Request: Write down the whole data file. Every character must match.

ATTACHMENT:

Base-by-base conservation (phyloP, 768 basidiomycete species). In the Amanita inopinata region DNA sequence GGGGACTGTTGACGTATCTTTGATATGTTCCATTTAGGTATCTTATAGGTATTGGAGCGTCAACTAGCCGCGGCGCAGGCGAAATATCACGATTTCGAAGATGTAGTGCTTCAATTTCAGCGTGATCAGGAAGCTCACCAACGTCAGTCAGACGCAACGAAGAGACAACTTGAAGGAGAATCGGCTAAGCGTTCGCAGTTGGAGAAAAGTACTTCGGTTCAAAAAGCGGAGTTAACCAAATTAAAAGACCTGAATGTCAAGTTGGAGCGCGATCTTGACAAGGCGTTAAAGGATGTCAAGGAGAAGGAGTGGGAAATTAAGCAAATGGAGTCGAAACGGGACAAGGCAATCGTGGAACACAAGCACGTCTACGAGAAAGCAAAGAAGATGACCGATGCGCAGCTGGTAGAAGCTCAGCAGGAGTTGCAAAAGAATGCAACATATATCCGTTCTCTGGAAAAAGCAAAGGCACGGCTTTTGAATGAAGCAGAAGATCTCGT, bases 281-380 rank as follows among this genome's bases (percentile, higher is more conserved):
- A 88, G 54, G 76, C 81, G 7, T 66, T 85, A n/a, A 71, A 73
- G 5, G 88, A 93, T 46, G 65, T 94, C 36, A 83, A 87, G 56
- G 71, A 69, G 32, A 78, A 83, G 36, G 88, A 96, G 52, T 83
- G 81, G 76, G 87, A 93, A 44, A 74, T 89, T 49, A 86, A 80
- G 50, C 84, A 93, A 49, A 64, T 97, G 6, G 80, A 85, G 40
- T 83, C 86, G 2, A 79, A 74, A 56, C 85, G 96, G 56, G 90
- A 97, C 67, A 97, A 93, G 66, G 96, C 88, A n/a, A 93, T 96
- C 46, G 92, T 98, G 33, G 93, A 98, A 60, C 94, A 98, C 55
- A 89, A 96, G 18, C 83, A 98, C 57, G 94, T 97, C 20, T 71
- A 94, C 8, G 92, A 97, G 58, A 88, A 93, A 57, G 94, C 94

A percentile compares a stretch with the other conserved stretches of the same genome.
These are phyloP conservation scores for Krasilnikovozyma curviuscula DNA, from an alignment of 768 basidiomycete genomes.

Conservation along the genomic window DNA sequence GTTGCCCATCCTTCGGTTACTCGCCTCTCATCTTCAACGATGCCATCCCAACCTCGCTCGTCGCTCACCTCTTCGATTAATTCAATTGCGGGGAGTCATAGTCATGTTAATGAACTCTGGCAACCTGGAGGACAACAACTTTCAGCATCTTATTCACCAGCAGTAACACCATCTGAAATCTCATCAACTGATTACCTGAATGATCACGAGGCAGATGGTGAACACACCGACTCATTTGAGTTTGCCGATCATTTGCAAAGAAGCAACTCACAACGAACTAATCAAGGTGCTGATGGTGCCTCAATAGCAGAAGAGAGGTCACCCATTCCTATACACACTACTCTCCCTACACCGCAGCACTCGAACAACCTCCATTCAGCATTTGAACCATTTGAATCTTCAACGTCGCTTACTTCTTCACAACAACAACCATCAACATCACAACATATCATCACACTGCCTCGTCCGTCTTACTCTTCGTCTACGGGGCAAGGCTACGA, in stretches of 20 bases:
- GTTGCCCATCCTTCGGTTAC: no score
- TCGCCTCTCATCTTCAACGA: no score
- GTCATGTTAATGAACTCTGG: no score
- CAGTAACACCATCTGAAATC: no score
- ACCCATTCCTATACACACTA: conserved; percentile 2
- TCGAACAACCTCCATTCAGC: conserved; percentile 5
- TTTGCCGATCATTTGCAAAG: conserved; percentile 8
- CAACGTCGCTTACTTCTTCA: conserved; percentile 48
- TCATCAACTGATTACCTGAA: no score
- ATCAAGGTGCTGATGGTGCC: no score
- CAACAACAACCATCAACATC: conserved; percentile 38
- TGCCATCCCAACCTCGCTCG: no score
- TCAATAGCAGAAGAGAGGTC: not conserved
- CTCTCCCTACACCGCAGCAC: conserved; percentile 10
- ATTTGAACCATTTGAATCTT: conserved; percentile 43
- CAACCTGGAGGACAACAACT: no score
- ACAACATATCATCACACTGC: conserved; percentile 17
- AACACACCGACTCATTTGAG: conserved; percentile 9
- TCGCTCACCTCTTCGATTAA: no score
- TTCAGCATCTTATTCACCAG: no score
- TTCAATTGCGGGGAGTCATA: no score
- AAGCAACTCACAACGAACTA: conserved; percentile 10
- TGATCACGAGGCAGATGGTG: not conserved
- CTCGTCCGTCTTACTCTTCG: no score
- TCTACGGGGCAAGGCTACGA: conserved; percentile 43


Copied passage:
Base-by-base conservation (phyloP, 768 basidiomycete species). In the Amanita inopinata region DNA sequence GGGGACTGTTGACGTATCTTTGATATGTTCCATTTAGGTATCTTATAGGTATTGGAGCGTCAACTAGCCGCGGCGCAGGCGAAATATCACGATTTCGAAGATGTAGTGCTTCAATTTCAGCGTGATCAGGAAGCTCACCAACGTCAGTCAGACGCAACGAAGAGACAACTTGAAGGAGAATCGGCTAAGCGTTCGCAGTTGGAGAAAAGTACTTCGGTTCAAAAAGCGGAGTTAACCAAATTAAAAGACCTGAATGTCAAGTTGGAGCGCGATCTTGACAAGGCGTTAAAGGATGTCAAGGAGAAGGAGTGGGAAATTAAGCAAATGGAGTCGAAACGGGACAAGGCAATCGTGGAACACAAGCACGTCTACGAGAAAGCAAAGAAGATGACCGATGCGCAGCTGGTAGAAGCTCAGCAGGAGTTGCAAAAGAATGCAACATATATCCGTTCTCTGGAAAAAGCAAAGGCACGGCTTTTGAATGAAGCAGAAGATCTCGT, bases 281-380 rank as follows among this genome's bases (percentile, higher is more conserved):
- A 88, G 54, G 76, C 81, G 7, T 66, T 85, A n/a, A 71, A 73
- G 5, G 88, A 93, T 46, G 65, T 94, C 36, A 83, A 87, G 56
- G 71, A 69, G 32, A 78, A 83, G 36, G 88, A 96, G 52, T 83
- G 81, G 76, G 87, A 93, A 44, A 74, T 89, T 49, A 86, A 80
- G 50, C 84, A 93, A 49, A 64, T 97, G 6, G 80, A 85, G 40
- T 83, C 86, G 2, A 79, A 74, A 56, C 85, G 96, G 56, G 90
- A 97, C 67, A 97, A 93, G 66, G 96, C 88, A n/a, A 93, T 96
- C 46, G 92, T 98, G 33, G 93, A 98, A 60, C 94, A 98, C 55
- A 89, A 96, G 18, C 83, A 98, C 57, G 94, T 97, C 20, T 71
- A 94, C 8, G 92, A 97, G 58, A 88, A 93, A 57, G 94, C 94

A percentile compares a stretch with the other conserved stretches of the same genome.
These are phyloP conservation scores for Krasilnikovozyma curviuscula DNA, from an alignment of 768 basidiomycete genomes.

Conservation along the genomic window DNA sequence GTTGCCCATCCTTCGGTTACTCGCCTCTCATCTTCAACGATGCCATCCCAACCTCGCTCGTCGCTCACCTCTTCGATTAATTCAATTGCGGGGAGTCATAGTCATGTTAATGAACTCTGGCAACCTGGAGGACAACAACTTTCAGCATCTTATTCACCAGCAGTAACACCATCTGAAATCTCATCAACTGATTACCTGAATGATCACGAGGCAGATGGTGAACACACCGACTCATTTGAGTTTGCCGATCATTTGCAAAGAAGCAACTCACAACGAACTAATCAAGGTGCTGATGGTGCCTCAATAGCAGAAGAGAGGTCACCCATTCCTATACACACTACTCTCCCTACACCGCAGCACTCGAACAACCTCCATTCAGCATTTGAACCATTTGAATCTTCAACGTCGCTTACTTCTTCACAACAACAACCATCAACATCACAACATATCATCACACTGCCTCGTCCGTCTTACTCTTCGTCTACGGGGCAAGGCTACGA, in stretches of 20 bases:
- GTTGCCCATCCTTCGGTTAC: no score
- TCGCCTCTCATCTTCAACGA: no score
- GTCATGTTAATGAACTCTGG: no score
- CAGTAACACCATCTGAAATC: no score
- ACCCATTCCTATACACACTA: conserved; percentile 2
- TCGAACAACCTCCATTCAGC: conserved; percentile 5
- TTTGCCGATCATTTGCAAAG: conserved; percentile 8
- CAACGTCGCTTACTTCTTCA: conserved; percentile 48
- TCATCAACTGATTACCTGAA: no score
- ATCAAGGTGCTGATGGTGCC: no score
- CAACAACAACCATCAACATC: conserved; percentile 38
- TGCCATCCCAACCTCGCTCG: no score
- TCAATAGCAGAAGAGAGGTC: not conserved
- CTCTCCCTACACCGCAGCAC: conserved; percentile 10
- ATTTGAACCATTTGAATCTT: conserved; percentile 43
- CAACCTGGAGGACAACAACT: no score
- ACAACATATCATCACACTGC: conserved; percentile 17
- AACACACCGACTCATTTGAG: conserved; percentile 9
- TCGCTCACCTCTTCGATTAA: no score
- TTCAGCATCTTATTCACCAG: no score
- TTCAATTGCGGGGAGTCATA: no score
- AAGCAACTCACAACGAACTA: conserved; percentile 10
- TGATCACGAGGCAGATGGTG: not conserved
- CTCGTCCGTCTTACTCTTCG: no score
- TCTACGGGGCAAGGCTACGA: conserved; percentile 43